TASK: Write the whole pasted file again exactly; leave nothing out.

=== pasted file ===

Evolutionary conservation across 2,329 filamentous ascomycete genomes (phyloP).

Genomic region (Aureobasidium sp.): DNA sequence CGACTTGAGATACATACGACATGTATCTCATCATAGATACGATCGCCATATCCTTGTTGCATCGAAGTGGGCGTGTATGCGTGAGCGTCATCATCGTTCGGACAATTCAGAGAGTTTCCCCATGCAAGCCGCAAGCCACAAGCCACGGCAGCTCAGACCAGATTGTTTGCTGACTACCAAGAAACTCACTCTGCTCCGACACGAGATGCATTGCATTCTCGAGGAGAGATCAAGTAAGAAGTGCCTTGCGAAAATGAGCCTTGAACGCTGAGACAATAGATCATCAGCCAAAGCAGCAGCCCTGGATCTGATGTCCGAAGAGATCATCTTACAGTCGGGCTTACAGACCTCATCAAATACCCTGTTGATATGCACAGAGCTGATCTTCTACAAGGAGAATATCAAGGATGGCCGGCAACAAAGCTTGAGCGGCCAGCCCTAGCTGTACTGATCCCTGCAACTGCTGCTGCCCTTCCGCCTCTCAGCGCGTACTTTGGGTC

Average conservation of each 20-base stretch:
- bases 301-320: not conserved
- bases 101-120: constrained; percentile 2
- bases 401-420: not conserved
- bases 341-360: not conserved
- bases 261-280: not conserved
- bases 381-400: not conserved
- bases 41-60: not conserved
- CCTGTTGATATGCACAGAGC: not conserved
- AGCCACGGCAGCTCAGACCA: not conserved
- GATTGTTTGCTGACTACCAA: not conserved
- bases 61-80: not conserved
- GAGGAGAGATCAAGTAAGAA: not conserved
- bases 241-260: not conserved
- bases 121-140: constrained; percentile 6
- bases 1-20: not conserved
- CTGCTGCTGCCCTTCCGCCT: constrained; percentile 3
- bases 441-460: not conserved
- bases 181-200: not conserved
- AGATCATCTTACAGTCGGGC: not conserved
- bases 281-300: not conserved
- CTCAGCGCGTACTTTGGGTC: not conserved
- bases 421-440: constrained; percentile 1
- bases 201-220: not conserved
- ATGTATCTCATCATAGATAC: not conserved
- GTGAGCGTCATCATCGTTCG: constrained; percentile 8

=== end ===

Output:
Evolutionary conservation across 2,329 filamentous ascomycete genomes (phyloP).

Genomic region (Aureobasidium sp.): DNA sequence CGACTTGAGATACATACGACATGTATCTCATCATAGATACGATCGCCATATCCTTGTTGCATCGAAGTGGGCGTGTATGCGTGAGCGTCATCATCGTTCGGACAATTCAGAGAGTTTCCCCATGCAAGCCGCAAGCCACAAGCCACGGCAGCTCAGACCAGATTGTTTGCTGACTACCAAGAAACTCACTCTGCTCCGACACGAGATGCATTGCATTCTCGAGGAGAGATCAAGTAAGAAGTGCCTTGCGAAAATGAGCCTTGAACGCTGAGACAATAGATCATCAGCCAAAGCAGCAGCCCTGGATCTGATGTCCGAAGAGATCATCTTACAGTCGGGCTTACAGACCTCATCAAATACCCTGTTGATATGCACAGAGCTGATCTTCTACAAGGAGAATATCAAGGATGGCCGGCAACAAAGCTTGAGCGGCCAGCCCTAGCTGTACTGATCCCTGCAACTGCTGCTGCCCTTCCGCCTCTCAGCGCGTACTTTGGGTC

Average conservation of each 20-base stretch:
- bases 301-320: not conserved
- bases 101-120: constrained; percentile 2
- bases 401-420: not conserved
- bases 341-360: not conserved
- bases 261-280: not conserved
- bases 381-400: not conserved
- bases 41-60: not conserved
- CCTGTTGATATGCACAGAGC: not conserved
- AGCCACGGCAGCTCAGACCA: not conserved
- GATTGTTTGCTGACTACCAA: not conserved
- bases 61-80: not conserved
- GAGGAGAGATCAAGTAAGAA: not conserved
- bases 241-260: not conserved
- bases 121-140: constrained; percentile 6
- bases 1-20: not conserved
- CTGCTGCTGCCCTTCCGCCT: constrained; percentile 3
- bases 441-460: not conserved
- bases 181-200: not conserved
- AGATCATCTTACAGTCGGGC: not conserved
- bases 281-300: not conserved
- CTCAGCGCGTACTTTGGGTC: not conserved
- bases 421-440: constrained; percentile 1
- bases 201-220: not conserved
- ATGTATCTCATCATAGATAC: not conserved
- GTGAGCGTCATCATCGTTCG: constrained; percentile 8